We hope that BJOG is more than the sum of its parts, so that, although the Journal’s corporate identity remains steady, the parts do change from time to time. Editors Stephen Dobbs (oncology and minimal access surgery) and Paul Hilton (urogynaecology) have recently come to the end of their terms as editors and we say goodbye to them with real gratitude for their first-class contributions to BJOG over recent years. I am sure that all the authors who they have helped to improve their papers will echo our thanks. Observant readers will have noticed that the team has been joined by Raj Naik (Gateshead, UK, oncology and minimal access surgery) and Justin Clark (Birmingham, UK, minimal access surgery). Trainee editor Vanessa Harry (London, UK, oncology) is taking a year’s maternity leave, and so we are pleased to welcome aboard Emma Crosbie (Manchester, UK, oncology) in the trainee’s role. We have also recently been privileged to add to our editorial board Kevin Cooper (UK), Gary Dildy (USA) and Robert Silver (USA). The pictures, minibiographies and declaration of interests of our editors can be found on our website at www.bjog.org.

And finally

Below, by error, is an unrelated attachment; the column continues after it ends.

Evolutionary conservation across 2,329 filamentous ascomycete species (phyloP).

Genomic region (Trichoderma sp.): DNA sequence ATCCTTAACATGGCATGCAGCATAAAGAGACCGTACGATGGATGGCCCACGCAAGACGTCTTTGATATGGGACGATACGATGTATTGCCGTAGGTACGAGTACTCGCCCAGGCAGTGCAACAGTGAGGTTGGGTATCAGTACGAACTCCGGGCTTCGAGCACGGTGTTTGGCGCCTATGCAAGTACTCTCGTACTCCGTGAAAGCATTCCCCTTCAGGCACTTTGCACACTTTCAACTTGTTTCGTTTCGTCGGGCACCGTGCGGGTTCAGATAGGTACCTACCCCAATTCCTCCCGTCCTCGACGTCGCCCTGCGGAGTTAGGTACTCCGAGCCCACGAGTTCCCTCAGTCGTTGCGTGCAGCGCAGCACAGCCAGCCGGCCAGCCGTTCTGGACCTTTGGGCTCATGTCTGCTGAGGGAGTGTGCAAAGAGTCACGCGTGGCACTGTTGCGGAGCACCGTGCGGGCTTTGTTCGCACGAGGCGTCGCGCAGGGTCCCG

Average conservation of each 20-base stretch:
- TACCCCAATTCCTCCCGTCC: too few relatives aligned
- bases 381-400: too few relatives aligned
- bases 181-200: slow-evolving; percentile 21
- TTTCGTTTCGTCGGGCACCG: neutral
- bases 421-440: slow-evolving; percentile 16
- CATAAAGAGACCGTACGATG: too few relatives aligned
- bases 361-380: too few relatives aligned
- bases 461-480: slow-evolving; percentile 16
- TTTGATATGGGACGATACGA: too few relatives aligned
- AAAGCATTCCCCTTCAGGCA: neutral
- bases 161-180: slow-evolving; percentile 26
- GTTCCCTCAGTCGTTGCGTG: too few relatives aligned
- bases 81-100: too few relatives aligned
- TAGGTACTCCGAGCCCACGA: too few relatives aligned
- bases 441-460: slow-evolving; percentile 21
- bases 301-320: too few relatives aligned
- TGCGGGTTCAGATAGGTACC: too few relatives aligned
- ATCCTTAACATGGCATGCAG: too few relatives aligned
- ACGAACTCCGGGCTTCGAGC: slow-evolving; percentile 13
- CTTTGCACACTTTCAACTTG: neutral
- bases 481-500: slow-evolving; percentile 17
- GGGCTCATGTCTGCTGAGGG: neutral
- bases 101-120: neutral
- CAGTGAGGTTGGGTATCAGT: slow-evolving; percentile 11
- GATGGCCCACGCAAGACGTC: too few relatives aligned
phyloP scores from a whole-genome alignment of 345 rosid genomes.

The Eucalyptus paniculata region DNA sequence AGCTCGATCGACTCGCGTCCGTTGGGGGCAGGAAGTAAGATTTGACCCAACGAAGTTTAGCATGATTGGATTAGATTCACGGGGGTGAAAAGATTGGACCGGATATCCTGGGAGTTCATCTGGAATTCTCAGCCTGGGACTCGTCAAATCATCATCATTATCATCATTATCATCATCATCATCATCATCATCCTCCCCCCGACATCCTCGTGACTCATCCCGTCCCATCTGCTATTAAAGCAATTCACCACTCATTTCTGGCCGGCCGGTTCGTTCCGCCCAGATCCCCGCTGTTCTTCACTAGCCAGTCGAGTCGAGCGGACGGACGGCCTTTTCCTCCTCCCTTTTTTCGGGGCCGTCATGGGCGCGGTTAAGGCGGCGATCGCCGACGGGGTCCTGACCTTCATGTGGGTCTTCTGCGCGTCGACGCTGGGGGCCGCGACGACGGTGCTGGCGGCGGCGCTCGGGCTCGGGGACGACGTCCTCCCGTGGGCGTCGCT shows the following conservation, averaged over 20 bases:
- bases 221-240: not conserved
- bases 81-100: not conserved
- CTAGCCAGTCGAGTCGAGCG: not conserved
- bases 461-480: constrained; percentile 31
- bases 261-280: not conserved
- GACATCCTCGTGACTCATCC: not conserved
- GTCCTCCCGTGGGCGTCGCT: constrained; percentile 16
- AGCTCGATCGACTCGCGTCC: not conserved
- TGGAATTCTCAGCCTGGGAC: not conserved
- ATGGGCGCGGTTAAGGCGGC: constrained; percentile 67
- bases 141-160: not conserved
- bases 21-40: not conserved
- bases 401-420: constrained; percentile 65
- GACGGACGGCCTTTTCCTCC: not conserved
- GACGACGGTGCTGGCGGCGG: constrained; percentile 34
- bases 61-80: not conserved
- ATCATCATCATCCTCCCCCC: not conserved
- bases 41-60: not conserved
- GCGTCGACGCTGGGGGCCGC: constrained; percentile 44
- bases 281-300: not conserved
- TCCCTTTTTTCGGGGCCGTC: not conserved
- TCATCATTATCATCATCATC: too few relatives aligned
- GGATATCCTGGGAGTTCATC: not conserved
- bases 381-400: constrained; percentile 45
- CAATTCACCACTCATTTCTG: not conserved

The clinical diagnosis of breech presentation is often difficult, with up to one-third of cases presenting in labour having been previously undiagnosed by routine antenatal palpation. I well remember reassuring a patient that, despite the elective caesarean section for breech in her first pregnancy, her baby was definitely cephalic on palpation at 37 weeks in this, her second pregnancy. A scan to reassure her of the accuracy of my palpation proved me wrong! So what is the rate of recurrence? Read the paper by Jane Ford and her colleagues on page 830 and find out. And on page 801, we have persuaded BJOG editors Arri Coomarasamy and Khalid Khan, with their colleague Caroline Fox, to clarify for us the complex area of how to evaluate the combination of a test and its associated treatment options. Even a discriminating test is only of value if it enables improved treatment, and evidence for this is often lacking. I had previously not been convinced of the value of uterine artery Doppler screening in women at increased risk of pre-eclampsia because I planned to monitor their blood pressure closely anyway. But Coomarasamy et al. suggest that women with abnormal midtrimester uterine artery Dopplers are particularly likely to benefit from prophylactic low-dose aspirin. Enough to change my practice? Why not read their paper and make up your own mind.